Founded by vocalist and songwriter Dee Dee Penny, Dum Dum Girls takes its name from Iggy Pop's "Dum Dum Boys." The group brings its mix of lo-fi rock and noise-pop to its latest album, Too True, which was produced by longtime collaborator Richard Gottehrer.
During this session for World Cafe, Penny discusses how damaging her voice affected the time it took to record Too True — and, of course, the band plays a few tracks from the album.
Rivers run through many of our well-loved and best-known landscapes. Their quiet banks and neglected docksides are now often the focus of rural rediscovery and urban regeneration. Music, old and new, celebrates our rivers as sources of life and of timeless inspirations to song-makers.
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Four years ago, a small U.K. label forced listeners to rethink what we call dance music. Night Slugs, co-founded by Alex Sushon (a.k.a. Bok Bok) and James Connelly (L-Vis 1990), coalesced around the pair's monthly London gig of the same name, a party that gradually fused house music and grime into a separate hybrid. Fans and critics weren't sure what to call this phase of the hardcore continuum, so they latched on to its most distinguishing feature: bass.
Jazz composer and trumpeter Theo Croker opens his new album, AfroPhysicist, with an ode to his grandfather: New Orleans jazz great Doc Cheatham. The thing is, Croker didn't grow up in New Orleans or any other jazz hub. He's from Jacksonville, Fla., and he was just a child when his grandfather died in 1997. It wasn't until his grandfather's memorial services — attended by jazz legends — that he decided to join the legacy.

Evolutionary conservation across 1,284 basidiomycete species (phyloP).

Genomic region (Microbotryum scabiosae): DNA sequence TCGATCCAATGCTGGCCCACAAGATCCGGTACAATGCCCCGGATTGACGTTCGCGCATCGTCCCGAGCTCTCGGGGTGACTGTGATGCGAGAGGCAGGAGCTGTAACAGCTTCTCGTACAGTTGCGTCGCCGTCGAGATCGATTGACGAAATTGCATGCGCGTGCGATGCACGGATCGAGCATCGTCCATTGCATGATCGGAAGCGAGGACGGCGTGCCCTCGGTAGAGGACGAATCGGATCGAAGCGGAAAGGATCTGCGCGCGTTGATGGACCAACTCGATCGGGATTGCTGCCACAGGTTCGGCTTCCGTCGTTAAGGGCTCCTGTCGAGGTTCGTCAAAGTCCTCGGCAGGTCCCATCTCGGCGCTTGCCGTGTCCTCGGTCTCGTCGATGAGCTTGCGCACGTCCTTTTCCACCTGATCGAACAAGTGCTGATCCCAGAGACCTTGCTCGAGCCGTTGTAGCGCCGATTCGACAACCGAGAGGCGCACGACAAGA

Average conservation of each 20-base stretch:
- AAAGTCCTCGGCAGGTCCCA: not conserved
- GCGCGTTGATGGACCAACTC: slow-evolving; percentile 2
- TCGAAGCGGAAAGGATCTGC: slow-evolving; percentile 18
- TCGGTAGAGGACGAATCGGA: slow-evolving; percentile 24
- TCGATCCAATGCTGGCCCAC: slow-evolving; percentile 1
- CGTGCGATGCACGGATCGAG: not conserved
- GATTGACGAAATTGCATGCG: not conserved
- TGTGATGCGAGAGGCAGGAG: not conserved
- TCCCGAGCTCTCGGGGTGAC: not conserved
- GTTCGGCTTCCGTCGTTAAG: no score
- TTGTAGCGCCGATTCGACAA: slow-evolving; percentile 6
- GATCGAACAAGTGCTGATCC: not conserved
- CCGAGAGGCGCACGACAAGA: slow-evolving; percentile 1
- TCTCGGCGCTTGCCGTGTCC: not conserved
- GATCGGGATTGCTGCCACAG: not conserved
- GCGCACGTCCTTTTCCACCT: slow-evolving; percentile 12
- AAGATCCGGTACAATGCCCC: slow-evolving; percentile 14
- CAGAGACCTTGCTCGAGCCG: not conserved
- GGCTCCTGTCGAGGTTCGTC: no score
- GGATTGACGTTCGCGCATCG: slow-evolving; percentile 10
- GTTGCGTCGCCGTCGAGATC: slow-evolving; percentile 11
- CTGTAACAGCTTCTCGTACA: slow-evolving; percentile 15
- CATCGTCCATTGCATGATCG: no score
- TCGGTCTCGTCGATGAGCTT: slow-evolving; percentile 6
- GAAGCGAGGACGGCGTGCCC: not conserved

Singer-songwriter Conor Oberst started releasing his own music on cassette from his home in Nebraska back in 1993, when he was only 13. Best known for his work as Bright Eyes, Oberst is also a member of Desaparecidos and Monsters of Folk.
Did a band from Los Angeles get ripped off by Led Zeppelin? That's the claim in a new lawsuit by representatives of the band Spirit, which played some dates with the British rock legends in their early days in America.
Everyone knows there are five immutable truths in life. No. 1 is "Nothing's ever easy." No. 2 is "Nobody does the right thing." No. 3 is, well, you get the idea.
The Portland, Ore., band Ages and Ages will likely make you rethink these immutable truths — particularly the whole idea about doing the right thing in life. Pay close attention to the second song the group performs in this uplifting Tiny Desk Concert, and you'll see what I mean.
Michael Eugene Archer revolutionized soul music like few others. As part of the Soulquarian movement, and friend and collaborator to Questlove, Lauryn Hill and Raphael Saadiq, D'Angelo carried on the legacy of Marvin Gaye and Prince, while fusing it with the off-kilter beat flourish of J Dilla. One of the world's most celebrated performers, the Voodoo child will descend upon Brooklyn Museum for an intimate public lecture session, moderated by author, filmmaker and critic Nelson George.
For such a good-natured duo, Cary Ann Hearst and Michael Trent can sound darker and more dangerous than you might imagine. As Shovels & Rope, they play gritty, boot-stomping roots-rock that spans rousing sing-alongs, heartwarming ballads and harrowing tales of vengeance.
This week's World Cafe: Next artist is 31-year-old Minnesotan Haley Bonar. She was discovered at 19 by Alan Sparhawk of Low at an open mic in Duluth, Minn., and is about to release her fifth album, Last War. Here, we play two of its tracks, which you can download at the audio link.